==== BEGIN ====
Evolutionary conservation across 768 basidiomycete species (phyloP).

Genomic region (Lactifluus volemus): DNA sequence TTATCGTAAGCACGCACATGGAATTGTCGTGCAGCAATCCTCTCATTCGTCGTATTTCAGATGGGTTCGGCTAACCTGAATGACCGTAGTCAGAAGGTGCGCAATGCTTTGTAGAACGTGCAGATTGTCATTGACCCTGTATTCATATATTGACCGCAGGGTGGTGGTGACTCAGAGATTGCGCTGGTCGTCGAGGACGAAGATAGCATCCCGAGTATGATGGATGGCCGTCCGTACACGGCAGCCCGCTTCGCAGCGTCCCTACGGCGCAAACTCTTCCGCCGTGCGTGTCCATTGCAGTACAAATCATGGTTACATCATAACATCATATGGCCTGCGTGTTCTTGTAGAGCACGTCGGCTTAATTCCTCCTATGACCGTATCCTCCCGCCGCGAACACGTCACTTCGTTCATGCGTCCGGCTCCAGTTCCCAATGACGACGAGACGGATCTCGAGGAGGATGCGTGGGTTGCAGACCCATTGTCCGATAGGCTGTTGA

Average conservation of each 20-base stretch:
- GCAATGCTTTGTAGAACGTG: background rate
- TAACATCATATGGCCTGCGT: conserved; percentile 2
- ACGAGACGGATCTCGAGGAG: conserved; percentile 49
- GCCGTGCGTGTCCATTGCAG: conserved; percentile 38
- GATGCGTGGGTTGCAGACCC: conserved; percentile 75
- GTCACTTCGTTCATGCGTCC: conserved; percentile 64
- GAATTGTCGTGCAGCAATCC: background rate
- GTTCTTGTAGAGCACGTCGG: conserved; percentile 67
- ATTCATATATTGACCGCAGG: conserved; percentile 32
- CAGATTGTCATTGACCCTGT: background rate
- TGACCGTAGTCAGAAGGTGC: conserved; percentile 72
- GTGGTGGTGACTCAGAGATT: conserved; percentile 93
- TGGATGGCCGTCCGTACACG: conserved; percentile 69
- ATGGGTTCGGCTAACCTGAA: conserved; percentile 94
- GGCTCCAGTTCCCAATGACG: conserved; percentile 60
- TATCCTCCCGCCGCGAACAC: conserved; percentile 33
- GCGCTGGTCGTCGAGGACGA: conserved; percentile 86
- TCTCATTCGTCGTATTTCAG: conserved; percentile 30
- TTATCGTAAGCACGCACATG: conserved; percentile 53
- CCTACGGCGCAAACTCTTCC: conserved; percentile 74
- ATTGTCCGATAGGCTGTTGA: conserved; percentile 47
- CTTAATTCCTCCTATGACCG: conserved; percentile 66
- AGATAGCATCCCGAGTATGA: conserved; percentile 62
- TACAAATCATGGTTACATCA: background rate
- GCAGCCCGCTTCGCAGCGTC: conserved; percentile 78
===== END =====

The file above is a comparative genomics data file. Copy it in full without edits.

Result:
Evolutionary conservation across 768 basidiomycete species (phyloP).

Genomic region (Lactifluus volemus): DNA sequence TTATCGTAAGCACGCACATGGAATTGTCGTGCAGCAATCCTCTCATTCGTCGTATTTCAGATGGGTTCGGCTAACCTGAATGACCGTAGTCAGAAGGTGCGCAATGCTTTGTAGAACGTGCAGATTGTCATTGACCCTGTATTCATATATTGACCGCAGGGTGGTGGTGACTCAGAGATTGCGCTGGTCGTCGAGGACGAAGATAGCATCCCGAGTATGATGGATGGCCGTCCGTACACGGCAGCCCGCTTCGCAGCGTCCCTACGGCGCAAACTCTTCCGCCGTGCGTGTCCATTGCAGTACAAATCATGGTTACATCATAACATCATATGGCCTGCGTGTTCTTGTAGAGCACGTCGGCTTAATTCCTCCTATGACCGTATCCTCCCGCCGCGAACACGTCACTTCGTTCATGCGTCCGGCTCCAGTTCCCAATGACGACGAGACGGATCTCGAGGAGGATGCGTGGGTTGCAGACCCATTGTCCGATAGGCTGTTGA

Average conservation of each 20-base stretch:
- GCAATGCTTTGTAGAACGTG: background rate
- TAACATCATATGGCCTGCGT: conserved; percentile 2
- ACGAGACGGATCTCGAGGAG: conserved; percentile 49
- GCCGTGCGTGTCCATTGCAG: conserved; percentile 38
- GATGCGTGGGTTGCAGACCC: conserved; percentile 75
- GTCACTTCGTTCATGCGTCC: conserved; percentile 64
- GAATTGTCGTGCAGCAATCC: background rate
- GTTCTTGTAGAGCACGTCGG: conserved; percentile 67
- ATTCATATATTGACCGCAGG: conserved; percentile 32
- CAGATTGTCATTGACCCTGT: background rate
- TGACCGTAGTCAGAAGGTGC: conserved; percentile 72
- GTGGTGGTGACTCAGAGATT: conserved; percentile 93
- TGGATGGCCGTCCGTACACG: conserved; percentile 69
- ATGGGTTCGGCTAACCTGAA: conserved; percentile 94
- GGCTCCAGTTCCCAATGACG: conserved; percentile 60
- TATCCTCCCGCCGCGAACAC: conserved; percentile 33
- GCGCTGGTCGTCGAGGACGA: conserved; percentile 86
- TCTCATTCGTCGTATTTCAG: conserved; percentile 30
- TTATCGTAAGCACGCACATG: conserved; percentile 53
- CCTACGGCGCAAACTCTTCC: conserved; percentile 74
- ATTGTCCGATAGGCTGTTGA: conserved; percentile 47
- CTTAATTCCTCCTATGACCG: conserved; percentile 66
- AGATAGCATCCCGAGTATGA: conserved; percentile 62
- TACAAATCATGGTTACATCA: background rate
- GCAGCCCGCTTCGCAGCGTC: conserved; percentile 78